Yin: If we look one by one at every movement in the History of Western Art, it’s inevitable to mention the abstract, but we should also see the reactions to the abstract. I don’t like this kind of “either-or” alternation. In this respect, Eastern Art has always assumed different perspectives, even if starting out again from the basis of its predecessors. Completely negative events rarely happen. This kind of phenomenon was once very attractive to me. Take calligraphy as an example. I tend to view it as a purely personal act. It has always been a nearly perfect tool of self-improvement. By reference, the act alone is already enough to inspire people.

Q: When it comes to an artist’s life experiences, values, and concepts, Ku KaiChih wrote, “Painting people is the most difficult and next come landscapes.” You actually rose to prominence because of your portraits and have achieved success with landscape paintings. What are your thoughts now about figures and portraits?

Yin: I have already started painting portraits again. The degree of difficulty in painting people and landscapes that Ku KaiChih talks about relates to the ancients. In the present-day world, especially in the field of art, anything is possible, so the maturity level in representing people and landscapes varies from artist to artist. As for me, I wish to draw inspiration from landscapes to depict figures and use the features of people to create an atmosphere. Mixing both is the target of my next phase.

Q: Could you please disclose what is approximately planned for your next stage of exhibitions?

Yin: In November, I will hold an exhibition displaying art on paper in Shanghai, including paintings on photography and ink paintings, which is a brief sum-up of part of my work in the last two years.

Q: Your collection is also very impressive. However, collecting artwork has become a big thing under the advertising of the contemporary art market. In fact, ancient artists also used to collect artworks. Collecting is nothing but communicating with contemporary people and opening the heart to the ancients. I’m thinking that this is also your motivation for collecting artworks? May I ask you about your collecting experience? And also, what is the relation between your own works and the collected ones?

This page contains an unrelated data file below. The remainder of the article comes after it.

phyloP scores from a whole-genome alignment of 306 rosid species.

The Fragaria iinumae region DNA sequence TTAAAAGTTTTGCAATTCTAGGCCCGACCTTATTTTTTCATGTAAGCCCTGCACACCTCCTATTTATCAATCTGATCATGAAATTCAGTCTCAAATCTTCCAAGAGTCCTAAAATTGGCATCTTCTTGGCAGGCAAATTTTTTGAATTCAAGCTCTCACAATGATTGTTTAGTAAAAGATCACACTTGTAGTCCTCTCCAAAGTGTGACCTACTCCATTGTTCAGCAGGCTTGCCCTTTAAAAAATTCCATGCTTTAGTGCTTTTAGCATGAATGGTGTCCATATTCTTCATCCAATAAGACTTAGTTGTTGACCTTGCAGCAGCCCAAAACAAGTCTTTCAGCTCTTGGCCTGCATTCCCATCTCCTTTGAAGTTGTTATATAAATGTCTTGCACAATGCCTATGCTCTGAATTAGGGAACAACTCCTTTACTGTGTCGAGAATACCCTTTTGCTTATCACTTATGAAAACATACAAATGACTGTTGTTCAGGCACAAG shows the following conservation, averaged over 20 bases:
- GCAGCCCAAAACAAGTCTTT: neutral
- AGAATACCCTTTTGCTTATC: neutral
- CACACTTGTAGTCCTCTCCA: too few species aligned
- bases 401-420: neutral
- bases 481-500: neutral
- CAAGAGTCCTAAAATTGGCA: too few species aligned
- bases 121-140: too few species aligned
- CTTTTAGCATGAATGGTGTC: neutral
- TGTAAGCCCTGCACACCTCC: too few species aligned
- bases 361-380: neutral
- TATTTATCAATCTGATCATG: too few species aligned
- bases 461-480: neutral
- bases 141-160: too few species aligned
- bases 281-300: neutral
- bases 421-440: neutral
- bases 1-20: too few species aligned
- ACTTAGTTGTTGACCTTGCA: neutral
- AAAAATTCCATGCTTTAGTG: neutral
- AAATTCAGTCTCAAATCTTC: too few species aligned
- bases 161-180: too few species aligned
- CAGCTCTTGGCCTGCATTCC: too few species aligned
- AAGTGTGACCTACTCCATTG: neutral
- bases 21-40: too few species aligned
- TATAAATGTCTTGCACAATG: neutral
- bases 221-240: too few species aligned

Yin: Collecting is first of all the establishment of a world view. For the act itself, one needs to have knowledge of things which goes beyond rationality. According to my experience in recent years, collecting is really a process of exploration where shadows are like an identification with shapes. It has a lot of claims in the greed and lust of human nature. So, the collection process is a psychological test on the highest level. My collection largely examines my own interests. Its foundation is: I hope there will always be an effective dialogue between my own works and the collection.

Q: What are your principles and criteria for your collection?

Yin: Obsession comes first. If the obsession indicates some kind of opportunity, it’s already an achievement. The criteria are different at every stage. It depends on the abundance of life experience, which is something akin to a chemical reaction.

Q: Finally, I would like to ask your opinion on art market today.

Yin: Fancy or simple depending on the person, it goes up or down according to his current mood. The market is like a river. Whether you cross it or not, it is always there! But collecting holds specific requirements. Financial as well as mental transcendence are its driving forces.

October 14, 2016
Interviewed by Wan Joyce
Published in “Art. Investment” November 2016

Related Exhibition:
尹朝陽-江湖
Yin ZhaoYang Panorama
Oct. 08 – Nov.19, 2016
aura gallery taipei